Our Guide to the Best Food Processors
We sliced, diced, shredded and blended to find the best one to suit your needs.
Like so many kitchen appliances these days, there are tons of food processors on the market, ranging widely in price, size and level of bells and whistles. And while Cuisinart can claim the original food processor — it’s probably the brand your mom has and told you to buy — there are several other brands that are worth a look, depending on your needs. Here are our favorites, whether you need a simple model for basic chopping and blending or you're a kitchen pro shopping for a serious upgrade.
Cuisinart is to food processors what Kleenex is to tissues — the brand has become a descriptor for the item itself. No wonder this model is our choice for most home cooks. The design is smart and straightforward; clearly a lot of thought went into pre-troubleshooting.
The 13-cup bowl is on the larger side, so you can go ahead and double that pie crust recipe — and the processor also comes with a 4.5-cup bowl to tackle smaller jobs. The slicing blade adjusts to 7 different thicknesses and the reversible shredding blade allows for fine or coarse grating. Even the manual is spiral bound to make it easier to use.
Best compact model: Cuisinart Prep 9 9-Cup Food Processor, $130.99 If space is an issue, or you generally cook for two, but you still want a higher-end, sturdy, does-it-all processor, meet your new BFF. Cuisinart essentially scaled down its larger models to make this compact version, without sacrificing quality or versatility. The slicing and shredding blades work just as well as their bigger cousins, as does the S-blade. Though the base is smaller, the machine still sits sturdily on the counter without jumping around. This model is definitely small but mighty, not a downgrade from other Cuisinart models.
If you want a food processor but you're on a tight budget, or not sure you're ready to invest a lot of cash for another kitchen gadget, this model is a solid option. It has some of the smart design advantages of pricier models (the shredding and slicing functions are combined on one blade, for example), and its 10-cup capacity makes it large enough for most jobs but not so giant that it’s a nuisance.
There are some disadvantages — locking the bowl into place was clumsier than we wanted, and a relatively long, slow pulse mechanism makes things like cutting butter into flour for pie dough a bit less efficient. But in general, this model works well and can do what you need a processor for.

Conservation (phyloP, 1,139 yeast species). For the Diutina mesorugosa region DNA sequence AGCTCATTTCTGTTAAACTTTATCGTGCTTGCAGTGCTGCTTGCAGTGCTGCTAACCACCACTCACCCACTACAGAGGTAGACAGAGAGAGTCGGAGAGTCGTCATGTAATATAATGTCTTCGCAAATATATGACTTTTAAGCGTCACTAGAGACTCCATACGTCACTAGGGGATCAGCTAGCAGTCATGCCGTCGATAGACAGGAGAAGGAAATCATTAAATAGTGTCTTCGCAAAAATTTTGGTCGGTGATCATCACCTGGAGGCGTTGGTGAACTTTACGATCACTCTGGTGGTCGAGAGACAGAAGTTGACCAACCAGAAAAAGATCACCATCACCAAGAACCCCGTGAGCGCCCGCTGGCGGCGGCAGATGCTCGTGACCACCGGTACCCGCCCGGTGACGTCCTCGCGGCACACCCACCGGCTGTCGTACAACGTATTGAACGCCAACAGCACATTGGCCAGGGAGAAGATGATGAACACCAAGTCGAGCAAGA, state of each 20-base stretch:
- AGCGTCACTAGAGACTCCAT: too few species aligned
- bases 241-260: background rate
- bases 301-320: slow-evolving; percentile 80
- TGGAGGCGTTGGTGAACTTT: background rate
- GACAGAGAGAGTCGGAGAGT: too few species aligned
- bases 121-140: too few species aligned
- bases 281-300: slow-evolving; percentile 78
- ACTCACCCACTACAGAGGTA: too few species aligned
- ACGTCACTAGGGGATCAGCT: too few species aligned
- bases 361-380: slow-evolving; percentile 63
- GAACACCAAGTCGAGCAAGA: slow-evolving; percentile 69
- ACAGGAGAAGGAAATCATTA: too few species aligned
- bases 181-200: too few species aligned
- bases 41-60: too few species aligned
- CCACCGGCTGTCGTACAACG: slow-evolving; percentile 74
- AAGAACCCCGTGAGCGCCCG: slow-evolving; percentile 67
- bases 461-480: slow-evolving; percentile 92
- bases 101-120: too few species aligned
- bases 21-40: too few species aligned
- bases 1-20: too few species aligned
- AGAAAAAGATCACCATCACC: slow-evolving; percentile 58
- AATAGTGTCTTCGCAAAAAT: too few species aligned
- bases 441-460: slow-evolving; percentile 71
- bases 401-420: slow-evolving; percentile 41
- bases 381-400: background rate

Best if money and space are no object: Breville Sous Chef 16 Pro, $319.95 This is the Ferrari of food processors, almost as good as having an actual human sous chef in your kitchen. They thought of everything for this one—different-sized feed chutes so you can slice or shred thick or thin items easily, 24 slicing thickness options, 5 cutting disks so you can make anything from French fries to julienne vegetables, a timing function—even the caddy that holds all the accessories is thoughtfully labeled, so you know what everything is at a glance. If the 16-cup-capacity bowl is too much for the job at hand, grab the 2.5-cup mini-processing bowl. The one thing to note is that it takes up nearly as much space as an actual Ferrari—this is not the model for small kitchens or anyone without a lot of counter space.
Let's say you're moving into your first adult apartment, or registering for your wedding, or upgrading your hand-me-down appliances to newer ones: This is a fantastic choice. It's thoughtfully designed (we love that the shredding and slicing blade is one unit, and the bowl has a pour spout — so smart!), and the 12-cup size means it can handle a wide range of jobs.
You only have one option for slicing thickness, but it works very well; it made quick work of a zucchini with nearly no waste. The same is true of the shredding blade — only one thickness, but very efficient. The buttons (one for slice/shred, one for puree/mix and one to pulse) offer different levels of power so each job gets done the way you want it to.
How We Tested
After careful research from reputable consumer buying guides, we purchased 10 food processors. We began by evaluating how easy the processors were to set up, how accessible the manuals were and how simple (or not) it was to navigate the processors' attachments. From there, we put each processor through a series of tests: Chopping an onion, slicing zucchini, shredding carrots and Parmesan cheese, chopping basil, making pie dough and emulsifying a salad dressing.
We looked at how well the bowls, blades and lids clicked into place, how the buttons were designed, how many speeds each one had, whether it was easy to clean and how much storage space each one requires. We ruled out any processors that couldn’t complete all of the tasks, and factored in cost.